When I was in kindergarten, I used one of these aluminum lunch boxes. It brought back my memories of a time when there was no microwave oven and our teacher reheated our lunches with a stove. I am sure that this area is popular for the excitement it brings to those who can find the stuff that they used in past times.

 Also located on the 2nd floor are old-fashioned household goods such as black telephones that feel like the Showa period, furniture and daily necessities such as chabudai tables, snack packages, character-themed shampoo containers, batteries, and piggy banks.

All of these items were collected by the director, Mr. Kisio Tanaka.

Director Tanaka is a designer who has been attracted to Showa period toys since he first purchased a toy in order to use it for materials in his work.  After that, his collection gradually expanded to include general household goods as well.

He collected things that were so obvious that nobody noticed them.Things that gradually disappeared from life that nobody took heed of.

When you’re at this museum, you may be struck with a mysterious feeling that these objects are talking to you about their upbringing.

“The place where you can meet with your past self”  is a phrase written in the pamphlet of Aton Toy Museum.

“I can’t choose just one exhibit to recommend. This whole space is important” said Director Tanaka. Maybe, he is the protector of the key which opens the door to the memories of those “good old days” that exist in everyone’s heart.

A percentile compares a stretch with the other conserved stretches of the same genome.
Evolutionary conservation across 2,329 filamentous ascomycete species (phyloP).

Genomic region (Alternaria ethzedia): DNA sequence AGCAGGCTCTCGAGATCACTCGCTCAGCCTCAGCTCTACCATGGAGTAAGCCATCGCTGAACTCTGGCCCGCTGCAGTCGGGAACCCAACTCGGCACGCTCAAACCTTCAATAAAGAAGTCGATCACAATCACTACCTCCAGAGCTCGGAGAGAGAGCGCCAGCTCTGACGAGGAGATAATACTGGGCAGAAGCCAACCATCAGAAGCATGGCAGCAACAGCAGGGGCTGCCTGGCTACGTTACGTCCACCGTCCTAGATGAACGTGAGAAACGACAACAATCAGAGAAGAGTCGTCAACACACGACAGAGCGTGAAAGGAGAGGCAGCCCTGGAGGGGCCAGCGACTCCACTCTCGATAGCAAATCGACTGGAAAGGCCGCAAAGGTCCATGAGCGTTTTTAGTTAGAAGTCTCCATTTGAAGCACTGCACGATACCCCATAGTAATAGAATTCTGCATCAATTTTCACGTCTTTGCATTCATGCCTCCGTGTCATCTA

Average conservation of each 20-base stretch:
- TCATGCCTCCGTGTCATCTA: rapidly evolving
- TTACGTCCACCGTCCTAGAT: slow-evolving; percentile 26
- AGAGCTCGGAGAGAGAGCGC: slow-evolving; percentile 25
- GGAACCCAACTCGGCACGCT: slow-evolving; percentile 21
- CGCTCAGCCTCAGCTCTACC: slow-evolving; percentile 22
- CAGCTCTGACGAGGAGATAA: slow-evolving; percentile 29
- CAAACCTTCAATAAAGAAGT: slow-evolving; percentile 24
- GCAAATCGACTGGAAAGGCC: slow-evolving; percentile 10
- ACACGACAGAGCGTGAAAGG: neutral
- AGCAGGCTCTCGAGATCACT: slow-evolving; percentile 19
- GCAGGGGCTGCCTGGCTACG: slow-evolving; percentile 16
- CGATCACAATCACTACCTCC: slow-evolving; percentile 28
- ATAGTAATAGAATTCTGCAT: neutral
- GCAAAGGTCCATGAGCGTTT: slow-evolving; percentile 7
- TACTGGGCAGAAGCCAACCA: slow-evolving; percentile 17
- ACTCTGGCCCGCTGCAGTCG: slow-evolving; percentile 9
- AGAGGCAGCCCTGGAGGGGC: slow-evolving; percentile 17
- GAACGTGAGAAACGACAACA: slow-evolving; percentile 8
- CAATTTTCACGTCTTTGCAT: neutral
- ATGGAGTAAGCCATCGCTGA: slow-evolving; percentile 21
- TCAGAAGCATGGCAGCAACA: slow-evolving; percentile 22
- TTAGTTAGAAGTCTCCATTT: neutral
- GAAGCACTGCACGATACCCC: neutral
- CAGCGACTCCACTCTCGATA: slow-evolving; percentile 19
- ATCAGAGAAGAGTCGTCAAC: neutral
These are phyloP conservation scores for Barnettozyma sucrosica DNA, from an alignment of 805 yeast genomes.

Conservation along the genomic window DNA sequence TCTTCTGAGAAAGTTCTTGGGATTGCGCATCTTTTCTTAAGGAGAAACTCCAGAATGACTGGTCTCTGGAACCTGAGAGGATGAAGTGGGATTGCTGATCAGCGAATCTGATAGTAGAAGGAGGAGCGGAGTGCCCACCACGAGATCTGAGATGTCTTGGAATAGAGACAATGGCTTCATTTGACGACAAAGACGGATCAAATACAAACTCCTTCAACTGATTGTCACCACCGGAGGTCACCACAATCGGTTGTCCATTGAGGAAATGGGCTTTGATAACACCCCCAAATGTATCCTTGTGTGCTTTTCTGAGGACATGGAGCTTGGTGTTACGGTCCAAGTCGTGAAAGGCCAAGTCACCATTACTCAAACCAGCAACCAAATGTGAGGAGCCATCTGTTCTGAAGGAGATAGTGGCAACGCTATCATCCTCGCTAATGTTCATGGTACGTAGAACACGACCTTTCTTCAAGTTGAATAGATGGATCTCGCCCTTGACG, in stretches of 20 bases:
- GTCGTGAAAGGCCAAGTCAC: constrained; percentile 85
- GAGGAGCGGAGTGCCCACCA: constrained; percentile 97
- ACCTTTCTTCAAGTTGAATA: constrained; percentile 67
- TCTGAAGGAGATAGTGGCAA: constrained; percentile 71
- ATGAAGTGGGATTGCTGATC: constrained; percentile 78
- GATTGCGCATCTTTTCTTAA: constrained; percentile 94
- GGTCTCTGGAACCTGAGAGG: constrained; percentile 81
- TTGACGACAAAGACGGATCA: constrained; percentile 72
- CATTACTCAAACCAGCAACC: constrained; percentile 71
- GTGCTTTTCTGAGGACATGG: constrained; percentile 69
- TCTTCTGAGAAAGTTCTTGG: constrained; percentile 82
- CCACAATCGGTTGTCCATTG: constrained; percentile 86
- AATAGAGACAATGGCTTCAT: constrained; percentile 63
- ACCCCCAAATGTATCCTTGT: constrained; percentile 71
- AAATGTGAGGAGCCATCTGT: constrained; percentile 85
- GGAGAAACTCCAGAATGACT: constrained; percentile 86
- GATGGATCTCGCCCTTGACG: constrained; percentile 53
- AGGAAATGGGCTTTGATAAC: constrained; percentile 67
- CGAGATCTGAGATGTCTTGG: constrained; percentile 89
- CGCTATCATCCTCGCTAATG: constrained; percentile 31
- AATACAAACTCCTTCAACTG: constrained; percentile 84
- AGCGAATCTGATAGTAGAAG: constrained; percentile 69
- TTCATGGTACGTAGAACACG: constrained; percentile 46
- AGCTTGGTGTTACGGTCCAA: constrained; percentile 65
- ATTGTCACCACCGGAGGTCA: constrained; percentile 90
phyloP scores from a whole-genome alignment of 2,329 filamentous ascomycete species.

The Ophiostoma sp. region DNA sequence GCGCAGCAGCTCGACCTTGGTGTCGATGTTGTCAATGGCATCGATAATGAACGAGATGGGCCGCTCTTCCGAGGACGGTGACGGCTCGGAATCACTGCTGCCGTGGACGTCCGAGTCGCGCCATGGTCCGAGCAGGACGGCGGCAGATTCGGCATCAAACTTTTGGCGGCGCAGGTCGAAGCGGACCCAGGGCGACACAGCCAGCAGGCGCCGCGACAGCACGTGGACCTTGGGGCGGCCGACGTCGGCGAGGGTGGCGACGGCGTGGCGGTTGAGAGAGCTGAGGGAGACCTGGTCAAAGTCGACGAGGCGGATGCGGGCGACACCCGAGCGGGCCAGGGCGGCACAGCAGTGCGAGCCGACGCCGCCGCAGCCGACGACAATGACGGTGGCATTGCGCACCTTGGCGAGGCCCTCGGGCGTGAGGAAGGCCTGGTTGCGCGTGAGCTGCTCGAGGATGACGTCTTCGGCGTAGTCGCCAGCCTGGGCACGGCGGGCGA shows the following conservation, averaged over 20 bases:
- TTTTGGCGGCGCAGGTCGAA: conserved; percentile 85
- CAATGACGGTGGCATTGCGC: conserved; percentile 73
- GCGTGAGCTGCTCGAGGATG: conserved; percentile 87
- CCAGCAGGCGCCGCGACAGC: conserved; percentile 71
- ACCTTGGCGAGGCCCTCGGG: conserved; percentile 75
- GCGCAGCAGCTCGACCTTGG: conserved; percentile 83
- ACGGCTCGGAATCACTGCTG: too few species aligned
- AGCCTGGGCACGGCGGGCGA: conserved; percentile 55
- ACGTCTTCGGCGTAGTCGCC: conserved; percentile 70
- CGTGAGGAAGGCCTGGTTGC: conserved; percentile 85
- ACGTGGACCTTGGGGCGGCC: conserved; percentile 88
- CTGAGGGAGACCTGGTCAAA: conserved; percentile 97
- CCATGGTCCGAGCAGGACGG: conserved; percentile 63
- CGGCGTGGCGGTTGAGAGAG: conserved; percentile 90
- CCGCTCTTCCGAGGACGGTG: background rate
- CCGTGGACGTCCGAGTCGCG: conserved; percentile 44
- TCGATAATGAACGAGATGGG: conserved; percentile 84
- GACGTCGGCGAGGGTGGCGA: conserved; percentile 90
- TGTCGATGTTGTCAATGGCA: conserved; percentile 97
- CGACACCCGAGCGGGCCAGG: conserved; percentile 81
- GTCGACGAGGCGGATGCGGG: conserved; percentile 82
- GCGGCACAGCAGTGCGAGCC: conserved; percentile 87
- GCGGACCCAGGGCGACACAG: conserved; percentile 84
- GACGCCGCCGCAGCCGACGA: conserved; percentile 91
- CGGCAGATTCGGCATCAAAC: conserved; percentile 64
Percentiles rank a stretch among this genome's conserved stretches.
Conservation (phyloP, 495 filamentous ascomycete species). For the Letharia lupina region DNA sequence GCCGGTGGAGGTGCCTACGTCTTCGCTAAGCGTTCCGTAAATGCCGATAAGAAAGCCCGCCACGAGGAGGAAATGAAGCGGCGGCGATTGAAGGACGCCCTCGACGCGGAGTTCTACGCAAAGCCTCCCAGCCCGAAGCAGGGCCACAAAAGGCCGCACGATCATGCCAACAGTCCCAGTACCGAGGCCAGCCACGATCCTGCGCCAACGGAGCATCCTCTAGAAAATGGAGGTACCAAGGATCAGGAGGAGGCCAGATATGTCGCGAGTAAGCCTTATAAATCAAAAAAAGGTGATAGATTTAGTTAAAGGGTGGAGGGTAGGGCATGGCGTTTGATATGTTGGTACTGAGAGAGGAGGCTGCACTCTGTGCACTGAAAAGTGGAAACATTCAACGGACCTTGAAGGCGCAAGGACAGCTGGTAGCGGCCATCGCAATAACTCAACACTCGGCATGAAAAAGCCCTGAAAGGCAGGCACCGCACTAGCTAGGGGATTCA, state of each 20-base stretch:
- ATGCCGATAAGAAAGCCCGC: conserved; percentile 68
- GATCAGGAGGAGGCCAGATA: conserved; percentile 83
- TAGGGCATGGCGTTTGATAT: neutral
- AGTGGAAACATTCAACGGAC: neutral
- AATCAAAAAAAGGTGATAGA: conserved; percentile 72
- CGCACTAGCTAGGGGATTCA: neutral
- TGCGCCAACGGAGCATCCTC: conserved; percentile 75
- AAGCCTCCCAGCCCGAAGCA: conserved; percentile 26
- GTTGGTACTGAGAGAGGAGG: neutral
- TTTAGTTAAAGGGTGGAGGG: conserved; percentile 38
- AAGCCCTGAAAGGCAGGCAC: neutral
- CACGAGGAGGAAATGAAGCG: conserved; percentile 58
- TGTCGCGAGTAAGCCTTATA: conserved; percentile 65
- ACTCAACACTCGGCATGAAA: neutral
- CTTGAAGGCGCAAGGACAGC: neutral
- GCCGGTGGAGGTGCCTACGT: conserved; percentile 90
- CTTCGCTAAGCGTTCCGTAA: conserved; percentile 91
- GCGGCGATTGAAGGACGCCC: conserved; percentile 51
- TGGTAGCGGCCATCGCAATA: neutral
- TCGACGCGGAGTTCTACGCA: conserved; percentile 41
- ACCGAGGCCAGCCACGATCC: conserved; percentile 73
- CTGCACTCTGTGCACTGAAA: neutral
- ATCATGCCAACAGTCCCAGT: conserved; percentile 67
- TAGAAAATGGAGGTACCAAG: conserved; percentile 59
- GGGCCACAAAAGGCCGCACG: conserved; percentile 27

Aton Toy Museum is fresh and interesting for generations who don’t know much about the Showa period and nostalgic for generations who still can recall those times on a personal level.

It is said that many people visit Asuka for this museum.

Asuka is packed with archeological sites that tell the story of ancient history, so why not change it up a little and add Aton Toy Museum to your Asuka trip itinerary as well?

Aton Toy Museum:

Address:              〒634-0101
336 Koyama, Asuka-mura, Takaichi-gun, Nara
TEL/FAX:                          0744-54-3263
Opening hours:   10: 00-18: 00

Closed:               Every Monday (open on holidays) ,
New Year and mid-August (Bon holiday period) are irregular holidays
* Temporary holidays will be announced on the official website.
Admission fee:     Adults (junior high school and older) 300 yen
Children (4 years +) 100 yen
HP:                                    http://aton.on.coocan.jp


By rental cycle:
15 minutes from Kintetsu Kashiharajingu-mae Station East Exit

By train or bus:
◎Kashihara community bus (170 yen for adults, 90 yen for children)
Kintetsu Yagi Station South Exit terminal 1
Get off at “Minami-ura cho” stop, 5 minutes on foot

Kintetsu Kashiharajingu-mae Station Central Exit terminal
Get off at “Asuka Koyama” stop,  3 minutes on foot
(operates only on weekends and holidays)

◎Asuka Tour Bus Akame
(one-day ticket: 650 yen for adults, 330 yen for children)
Kintetsu Kashiharajingu-mae Station East Exit terminal
Get off at the “Asuka Koyama” stop, 3 minutes on foot
Get off at the “Asuka” stop, 13 minutes on foot from Asuka


UZURA Tamako

UZURA Tamako

Born and raised in Nara. I’m trying to live a conscientious life, but due to my laid-back personality, I often abandon this goal in the end. I like libraries, old streets, and radio. I love history and plays. I am the mother of 2 children.